Richard pointed again at the eBay Vibro steel and repeated his uncertainty that Doc and Leo were collaborating at that point. "I kind of suspect that they weren’t," he said. Then he pointed at the Vibro-set steel. "There’s reason to believe definitely that by the time they got to this guitar, however, they were collaborating. Whereas Leo was the expert on the amplifiers, Doc had brought his experience in making guitars to the partnership."

And the amp from the Vibro-set? Richard focussed on three points that led him to conclude it was definitely made by Leo: the finger joints of its cabinet; the Masonite speaker baffle board; and its galvanized steel chassis. These matched features from other early Leo-related items, including a radio that he made. And its hanging chassis? "That would be copied by other amp makers," Richard said, "but it was a Fender innovation. This one used Loctal tubes, as did the radio. This is very clearly an early Fender amplifier."

Jerry, who had listened to Richard’s expert analysis, asked if Richard might like to play something on the old guitar. "As a Hawaiian melody flowed from the amplifier, a smile came to Jerry and a little of that ten-year-old boy showed in his eyes," Lynn recalls. "Jerry said: ‘I can’t believe that after all this time, it still works. I remember how good it sounded back then when I played along with my mother.’ And as he watched Richard coax the notes from the strings, he added: ‘But I was never that good!’"

Richard Smith compares early Fender relics at the Fullerton Museum Center.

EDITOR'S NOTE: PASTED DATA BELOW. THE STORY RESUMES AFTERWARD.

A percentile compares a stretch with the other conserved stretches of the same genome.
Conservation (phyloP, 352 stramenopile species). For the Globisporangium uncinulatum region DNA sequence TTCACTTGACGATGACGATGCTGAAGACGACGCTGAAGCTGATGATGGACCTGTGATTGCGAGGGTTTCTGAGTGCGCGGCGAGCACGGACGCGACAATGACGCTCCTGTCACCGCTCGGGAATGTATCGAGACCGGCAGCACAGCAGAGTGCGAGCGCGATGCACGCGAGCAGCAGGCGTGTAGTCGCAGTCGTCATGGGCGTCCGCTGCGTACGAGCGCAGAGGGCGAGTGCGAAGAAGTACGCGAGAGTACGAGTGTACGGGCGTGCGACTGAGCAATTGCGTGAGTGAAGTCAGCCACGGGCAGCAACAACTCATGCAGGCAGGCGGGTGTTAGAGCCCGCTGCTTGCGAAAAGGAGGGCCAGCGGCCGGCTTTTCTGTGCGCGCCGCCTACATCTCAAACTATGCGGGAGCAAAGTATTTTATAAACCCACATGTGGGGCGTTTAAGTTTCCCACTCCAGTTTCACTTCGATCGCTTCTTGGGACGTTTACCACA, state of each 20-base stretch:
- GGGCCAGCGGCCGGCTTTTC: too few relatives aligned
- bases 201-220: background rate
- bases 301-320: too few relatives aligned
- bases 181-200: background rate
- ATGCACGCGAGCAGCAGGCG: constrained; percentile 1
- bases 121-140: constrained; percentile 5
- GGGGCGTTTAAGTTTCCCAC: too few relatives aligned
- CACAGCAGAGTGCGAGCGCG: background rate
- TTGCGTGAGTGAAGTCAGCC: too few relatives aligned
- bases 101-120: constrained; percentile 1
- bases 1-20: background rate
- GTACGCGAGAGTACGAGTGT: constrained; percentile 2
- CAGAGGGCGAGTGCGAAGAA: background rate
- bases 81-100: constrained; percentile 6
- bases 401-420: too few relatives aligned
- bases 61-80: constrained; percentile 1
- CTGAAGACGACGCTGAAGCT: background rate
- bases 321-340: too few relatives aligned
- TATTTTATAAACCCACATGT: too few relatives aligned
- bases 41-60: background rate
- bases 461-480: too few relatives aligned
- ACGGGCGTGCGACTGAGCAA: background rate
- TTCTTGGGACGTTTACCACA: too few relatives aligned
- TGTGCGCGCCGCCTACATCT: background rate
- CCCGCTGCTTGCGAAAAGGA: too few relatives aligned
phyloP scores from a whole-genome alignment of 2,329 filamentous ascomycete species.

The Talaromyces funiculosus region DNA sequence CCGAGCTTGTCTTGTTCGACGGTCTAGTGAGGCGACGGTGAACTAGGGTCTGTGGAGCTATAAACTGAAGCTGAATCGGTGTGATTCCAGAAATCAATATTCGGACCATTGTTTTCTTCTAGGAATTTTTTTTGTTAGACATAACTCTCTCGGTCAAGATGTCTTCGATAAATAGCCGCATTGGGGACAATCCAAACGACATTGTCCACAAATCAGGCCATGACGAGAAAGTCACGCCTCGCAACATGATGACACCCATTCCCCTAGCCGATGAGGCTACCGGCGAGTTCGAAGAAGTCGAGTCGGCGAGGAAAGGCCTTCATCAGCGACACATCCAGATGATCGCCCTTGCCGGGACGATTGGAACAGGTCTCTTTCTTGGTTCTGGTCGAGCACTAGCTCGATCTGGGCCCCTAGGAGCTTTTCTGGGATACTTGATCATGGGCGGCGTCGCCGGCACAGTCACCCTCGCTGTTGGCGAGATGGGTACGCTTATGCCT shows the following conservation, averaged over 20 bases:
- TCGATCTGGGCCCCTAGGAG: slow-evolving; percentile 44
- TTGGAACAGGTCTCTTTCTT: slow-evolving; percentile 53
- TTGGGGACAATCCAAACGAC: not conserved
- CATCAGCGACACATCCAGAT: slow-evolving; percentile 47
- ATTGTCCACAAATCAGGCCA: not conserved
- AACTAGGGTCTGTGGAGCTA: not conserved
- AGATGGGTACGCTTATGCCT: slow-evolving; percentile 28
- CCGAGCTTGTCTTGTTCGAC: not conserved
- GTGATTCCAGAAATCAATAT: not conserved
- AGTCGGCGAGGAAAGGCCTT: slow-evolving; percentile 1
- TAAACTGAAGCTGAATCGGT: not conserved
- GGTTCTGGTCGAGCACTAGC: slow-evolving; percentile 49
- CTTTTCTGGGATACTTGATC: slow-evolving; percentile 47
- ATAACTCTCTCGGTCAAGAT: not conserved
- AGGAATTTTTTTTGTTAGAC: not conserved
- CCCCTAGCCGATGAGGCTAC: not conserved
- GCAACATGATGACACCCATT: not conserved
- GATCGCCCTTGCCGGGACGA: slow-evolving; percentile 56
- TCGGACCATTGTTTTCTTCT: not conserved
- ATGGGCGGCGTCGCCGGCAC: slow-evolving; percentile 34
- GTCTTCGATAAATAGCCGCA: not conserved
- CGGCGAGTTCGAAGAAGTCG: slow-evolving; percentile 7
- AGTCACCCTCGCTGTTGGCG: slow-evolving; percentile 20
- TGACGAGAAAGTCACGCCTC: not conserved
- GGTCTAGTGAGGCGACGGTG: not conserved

Richard Smith compares early Fender relics at the Fullerton Museum Center. Photo: Lynn Wheelwright.

Today, Lynn looks on the Vibro set as glistening stars among his enviable collection of early electrics. They mark the point where Doc and Leo’s collaboration began, a humble enough connection that would determine nothing less than the future of electric guitars and amplifiers. Quite a pair!

"Had a young Jerry and his father not taken that stroll to Leo Fender’s house, compelling Leo to ask Doc Kauffman to build the lap steel that completed the set, the seed that grew to be the Fender company may never have been planted," Lynn concludes. "Richard Smith told me that in one of their interviews, Leo recalled that had things turned out otherwise, his plan was to open a string of radio repair shops."

About the author: Tony Bacon writes about musical instruments, musicians, and music. His books include Electric Guitars: Design & Invention and Legendary Guitars. Tony lives in Bristol, England. More info at